While some conditions, like minor sprains or contusions, can be diagnosed with a physical exam, others may require lab tests to detect inflammation in blood or joint fluid and/or imaging tests like X-ray, ultrasound, or magnetic resonance imaging (MRI) to check for rupture, bleeding, or other soft tissue injuries.


Most injuries involving the biceps will heal on their own without the need for surgery. Acute injuries may be treated for the first 48 to 72 hours with a therapeutic practice known by acronym RICE, which involves:

  • Rest to protect the injured shoulder, arm, or elbow
  • Ice application, using an ice pack three or more times per day for 10 to 20 minutes to reduce swelling
  • Compression, using an elastic bandage to decrease swelling and help immobilize the injured shoulder or elbow
  • Elevation, propping the injured elbow above the heart to decrease blood flow to alleviate inflammation

Nonsteroidal anti-inflammatory drugs like Advil or Motrin (ibuprofen) or Aleve or Naprosyn (naproxen) can help reduce pain and swelling.

Intra-articular cortisone injections may also be used to temper pain and inflammation associated with chronic tendinitis. The most severe injuries may require surgery and postoperative physical therapy to regain strength and range of motion in the affected arm.

Corrective surgeries are typically reserved for elite athletes or people with severe ruptures or intractable pain in whom conservative treatments have failed.

Biceps Tenodesis

Biceps tenodesis is used to treat chronic or severe shoulder pain caused by a biceps tendon injury. The procedure, performed under general anesthesia, will either directly repair the tendon or use hardware to secure the compromised tissue.

Among the approaches:

  • Arthroscopic surgery, also known as keyhole surgery, involves a narrow fiber-optic scope and specialized tools to stitch the ruptured tendon without the need for large incisions.
  • The PITT technique is an arthroscopic procedure in which two needles create interlocking sutures to attach the proximal bicep tendon to shoulder ligaments.
  • The screw fixation technique involves the insertion of the ruptured tendon into a drilled hole in the arm bone which is then secured with a stainless steel screw.
  • The endobutton technique also involves the insertion of a ruptured tendon into a drilled hole. The tendon is then attached to a button on the opposite side of the hole which is twisted to create the appropriate tension.

Recovery from tenodesis varies but typically requires an arm sling for the first few weeks followed by four to six weeks of physical therapy. Strenuous activities can be usually be resumed in three months.

Recovery may take longer if more than one procedure is performed. One example is a SLAP repair surgery used to fix the tendon encircling the glenoid where proximal bicep tendon is attached.

Biceps Tenotomy

Biceps tenotomy, also known as a tendon release, is an arthroscopic procedure in which the proximal tendon is severed and allow to hang down the upper arm. It is a fast and effective way to treat pain without compromising the integrity or stability of the shoulder.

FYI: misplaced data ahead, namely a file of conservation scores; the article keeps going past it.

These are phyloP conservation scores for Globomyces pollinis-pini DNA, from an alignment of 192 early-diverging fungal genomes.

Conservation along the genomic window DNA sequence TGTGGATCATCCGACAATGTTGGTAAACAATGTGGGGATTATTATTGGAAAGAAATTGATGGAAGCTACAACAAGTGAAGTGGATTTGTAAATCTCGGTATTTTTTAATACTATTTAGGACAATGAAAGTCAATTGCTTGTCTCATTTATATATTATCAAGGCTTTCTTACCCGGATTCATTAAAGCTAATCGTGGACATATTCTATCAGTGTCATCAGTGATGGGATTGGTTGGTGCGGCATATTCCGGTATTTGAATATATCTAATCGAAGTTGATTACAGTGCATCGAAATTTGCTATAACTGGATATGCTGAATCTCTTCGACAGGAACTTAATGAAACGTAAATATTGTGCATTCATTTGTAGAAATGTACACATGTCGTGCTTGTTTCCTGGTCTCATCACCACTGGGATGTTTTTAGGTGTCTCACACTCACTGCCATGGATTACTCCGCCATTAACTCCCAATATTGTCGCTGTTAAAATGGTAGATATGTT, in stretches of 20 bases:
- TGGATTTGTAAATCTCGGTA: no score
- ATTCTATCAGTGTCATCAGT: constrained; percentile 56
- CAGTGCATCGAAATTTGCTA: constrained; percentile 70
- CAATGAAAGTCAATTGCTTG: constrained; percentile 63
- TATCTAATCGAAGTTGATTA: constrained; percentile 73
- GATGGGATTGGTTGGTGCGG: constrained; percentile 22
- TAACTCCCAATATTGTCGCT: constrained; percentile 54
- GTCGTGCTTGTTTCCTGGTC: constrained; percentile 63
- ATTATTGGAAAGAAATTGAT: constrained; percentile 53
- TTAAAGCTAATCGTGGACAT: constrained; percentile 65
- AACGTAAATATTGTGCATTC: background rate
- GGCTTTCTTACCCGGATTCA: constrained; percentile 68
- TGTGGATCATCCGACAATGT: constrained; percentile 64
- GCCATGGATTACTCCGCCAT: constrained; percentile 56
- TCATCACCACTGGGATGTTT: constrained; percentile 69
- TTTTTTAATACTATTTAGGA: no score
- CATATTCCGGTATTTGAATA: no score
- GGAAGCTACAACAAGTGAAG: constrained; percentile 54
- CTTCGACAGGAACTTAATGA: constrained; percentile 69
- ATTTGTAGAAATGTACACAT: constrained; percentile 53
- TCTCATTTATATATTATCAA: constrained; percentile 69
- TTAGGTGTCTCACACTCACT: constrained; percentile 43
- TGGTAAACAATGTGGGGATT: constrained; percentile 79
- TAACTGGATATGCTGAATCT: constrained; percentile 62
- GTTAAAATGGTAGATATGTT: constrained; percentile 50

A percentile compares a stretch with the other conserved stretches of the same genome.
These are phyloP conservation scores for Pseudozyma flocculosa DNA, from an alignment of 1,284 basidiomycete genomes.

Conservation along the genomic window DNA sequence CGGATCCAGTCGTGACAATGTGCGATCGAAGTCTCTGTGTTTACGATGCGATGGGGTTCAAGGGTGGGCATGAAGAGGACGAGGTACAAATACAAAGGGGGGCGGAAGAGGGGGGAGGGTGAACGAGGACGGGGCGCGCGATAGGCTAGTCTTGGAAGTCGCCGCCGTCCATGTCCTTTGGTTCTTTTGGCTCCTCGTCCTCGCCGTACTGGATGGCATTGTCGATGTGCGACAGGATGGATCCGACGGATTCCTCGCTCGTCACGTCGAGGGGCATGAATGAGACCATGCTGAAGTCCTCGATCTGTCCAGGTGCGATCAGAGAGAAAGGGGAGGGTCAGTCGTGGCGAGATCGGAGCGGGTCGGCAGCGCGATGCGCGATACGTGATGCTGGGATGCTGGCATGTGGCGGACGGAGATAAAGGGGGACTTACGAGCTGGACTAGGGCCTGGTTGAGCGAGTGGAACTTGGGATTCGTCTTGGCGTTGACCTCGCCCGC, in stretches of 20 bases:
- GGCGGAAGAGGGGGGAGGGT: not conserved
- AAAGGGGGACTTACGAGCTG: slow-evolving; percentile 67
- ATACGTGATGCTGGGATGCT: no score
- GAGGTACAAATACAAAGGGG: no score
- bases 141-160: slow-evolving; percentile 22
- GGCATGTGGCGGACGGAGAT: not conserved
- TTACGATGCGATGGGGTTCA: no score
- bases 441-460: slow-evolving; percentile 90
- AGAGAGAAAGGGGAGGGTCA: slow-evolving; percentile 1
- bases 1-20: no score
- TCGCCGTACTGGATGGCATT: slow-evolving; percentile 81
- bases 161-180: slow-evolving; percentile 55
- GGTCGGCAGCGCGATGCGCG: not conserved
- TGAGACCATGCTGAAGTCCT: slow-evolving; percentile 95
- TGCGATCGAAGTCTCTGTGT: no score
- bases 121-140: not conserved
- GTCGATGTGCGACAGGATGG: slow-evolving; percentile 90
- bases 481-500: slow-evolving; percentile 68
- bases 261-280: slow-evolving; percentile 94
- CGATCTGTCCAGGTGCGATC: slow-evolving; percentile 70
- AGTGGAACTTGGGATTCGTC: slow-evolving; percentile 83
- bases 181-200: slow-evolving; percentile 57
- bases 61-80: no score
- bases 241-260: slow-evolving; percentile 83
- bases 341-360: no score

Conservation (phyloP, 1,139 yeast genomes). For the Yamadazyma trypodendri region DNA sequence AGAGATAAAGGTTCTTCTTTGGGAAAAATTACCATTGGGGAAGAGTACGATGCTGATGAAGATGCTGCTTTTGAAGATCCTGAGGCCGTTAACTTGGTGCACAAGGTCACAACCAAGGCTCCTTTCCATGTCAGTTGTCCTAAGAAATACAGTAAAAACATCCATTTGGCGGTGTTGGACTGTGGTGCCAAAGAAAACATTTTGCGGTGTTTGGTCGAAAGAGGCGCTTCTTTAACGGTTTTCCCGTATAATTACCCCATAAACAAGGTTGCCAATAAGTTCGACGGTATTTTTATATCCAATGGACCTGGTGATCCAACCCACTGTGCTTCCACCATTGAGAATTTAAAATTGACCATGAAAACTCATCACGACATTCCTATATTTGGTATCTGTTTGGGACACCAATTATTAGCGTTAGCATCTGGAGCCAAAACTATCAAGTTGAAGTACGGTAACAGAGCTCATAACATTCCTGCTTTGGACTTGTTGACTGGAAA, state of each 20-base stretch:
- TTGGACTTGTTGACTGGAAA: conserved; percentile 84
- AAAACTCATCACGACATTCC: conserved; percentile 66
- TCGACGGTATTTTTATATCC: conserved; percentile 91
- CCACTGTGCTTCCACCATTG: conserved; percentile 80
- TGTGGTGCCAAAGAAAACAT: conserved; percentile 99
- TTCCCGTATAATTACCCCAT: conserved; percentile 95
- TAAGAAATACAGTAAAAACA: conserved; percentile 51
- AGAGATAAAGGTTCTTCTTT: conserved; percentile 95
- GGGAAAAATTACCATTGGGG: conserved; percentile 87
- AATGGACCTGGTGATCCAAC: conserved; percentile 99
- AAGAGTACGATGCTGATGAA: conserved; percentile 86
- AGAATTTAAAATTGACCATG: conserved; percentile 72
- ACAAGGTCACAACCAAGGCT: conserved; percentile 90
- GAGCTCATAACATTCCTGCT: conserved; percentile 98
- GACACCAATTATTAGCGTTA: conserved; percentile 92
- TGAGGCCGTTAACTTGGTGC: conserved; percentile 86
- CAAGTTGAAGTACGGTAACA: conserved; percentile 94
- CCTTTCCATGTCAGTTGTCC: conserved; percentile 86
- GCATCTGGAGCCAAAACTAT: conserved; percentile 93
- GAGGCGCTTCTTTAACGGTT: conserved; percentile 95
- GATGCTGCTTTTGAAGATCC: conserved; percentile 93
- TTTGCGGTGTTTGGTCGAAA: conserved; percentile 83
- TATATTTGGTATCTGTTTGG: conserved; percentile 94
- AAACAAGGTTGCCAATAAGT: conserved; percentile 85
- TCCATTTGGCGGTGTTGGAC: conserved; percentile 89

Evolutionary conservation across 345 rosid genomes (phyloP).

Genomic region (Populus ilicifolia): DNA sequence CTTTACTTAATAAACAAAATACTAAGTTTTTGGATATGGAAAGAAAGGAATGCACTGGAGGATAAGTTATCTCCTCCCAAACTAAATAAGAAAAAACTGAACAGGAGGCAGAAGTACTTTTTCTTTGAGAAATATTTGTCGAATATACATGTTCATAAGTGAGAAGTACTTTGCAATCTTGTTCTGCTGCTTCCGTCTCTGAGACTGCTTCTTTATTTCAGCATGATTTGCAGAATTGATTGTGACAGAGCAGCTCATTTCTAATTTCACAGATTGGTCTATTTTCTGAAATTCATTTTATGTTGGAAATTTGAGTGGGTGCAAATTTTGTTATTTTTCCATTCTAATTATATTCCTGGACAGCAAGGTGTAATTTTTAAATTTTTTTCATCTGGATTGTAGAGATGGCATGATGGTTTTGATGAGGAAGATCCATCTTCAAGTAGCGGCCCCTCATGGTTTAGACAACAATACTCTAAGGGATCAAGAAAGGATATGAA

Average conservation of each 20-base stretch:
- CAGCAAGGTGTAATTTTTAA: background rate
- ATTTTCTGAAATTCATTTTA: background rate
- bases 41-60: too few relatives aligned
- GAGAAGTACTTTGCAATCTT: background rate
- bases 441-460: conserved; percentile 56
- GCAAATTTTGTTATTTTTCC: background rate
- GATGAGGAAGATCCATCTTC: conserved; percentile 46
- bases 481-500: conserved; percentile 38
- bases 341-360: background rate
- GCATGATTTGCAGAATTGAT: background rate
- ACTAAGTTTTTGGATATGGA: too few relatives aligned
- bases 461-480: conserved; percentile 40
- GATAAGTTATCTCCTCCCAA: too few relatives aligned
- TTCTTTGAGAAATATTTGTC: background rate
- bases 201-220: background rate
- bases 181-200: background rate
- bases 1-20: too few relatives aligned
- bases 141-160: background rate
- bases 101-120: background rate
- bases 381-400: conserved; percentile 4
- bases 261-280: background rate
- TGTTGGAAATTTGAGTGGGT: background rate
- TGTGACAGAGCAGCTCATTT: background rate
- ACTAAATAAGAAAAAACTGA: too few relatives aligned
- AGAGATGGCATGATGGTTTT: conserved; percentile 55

Tenotomy is reserved for sedentary people who are less likely to notice any difference in arm strength or function after surgery.

Tenotomy is less reasonable for athletes who may experience a marked loss of strength or develop spasms when weightlifting or doing repetitive turning motions (like rowing). A Popeye deformity is also possible.

Recovery from a biceps tenotomy is usually faster than tenodesis, but involves more or less the same rehabilitation program.


A structured program of physical therapy and rehabilitation is considered essential following tenodesis or tenotomy. Without them, the odds of fully recovering biceps strength, mobility, and range of motion (ROM) are low.

The program is generally broken into three stages:

  • Phase 1, also known as the passive ROM stage, starts immediately after surgery and lasts for two weeks. It aims to prevent the fibrosis (scarring) and calcification of tendons which can lead to stiffness. Exercises may include ball squeezes, shoulder pendulum movements, and the flexion/extension or supination/pronation of the affected arm.
  • Phase 2 is the active ROM stage which generally lasts two weeks. Performed after the arm sling is removed, it increases the intensity of ROM exercises once healing has progressed. Exercises such as cross-body stretches, towel shoulder stretches, and the "sleeper stretch" (in which you lie on your side atop the affected shoulder) may be added.
  • Phase 3 is the strengthening phase which lasts for two more weeks (for a total of six weeks). This phase aims to build lean muscle mass in addition to flexibility. Physical therapy may include rowing exercises, light barbell curls, and resistance band training.

Athletes and active adults may embark on an additional two weeks of advanced strength training to restore them to peak performance.

14 Sources
Verywell Health uses only high-quality sources, including peer-reviewed studies, to support the facts within our articles. Read our editorial process to learn more about how we fact-check and keep our content accurate, reliable, and trustworthy.
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Additional Reading

By James Myhre & Dennis Sifris, MD
Dennis Sifris, MD, is an HIV specialist and Medical Director of LifeSense Disease Management. James Myhre is an American journalist and HIV educator.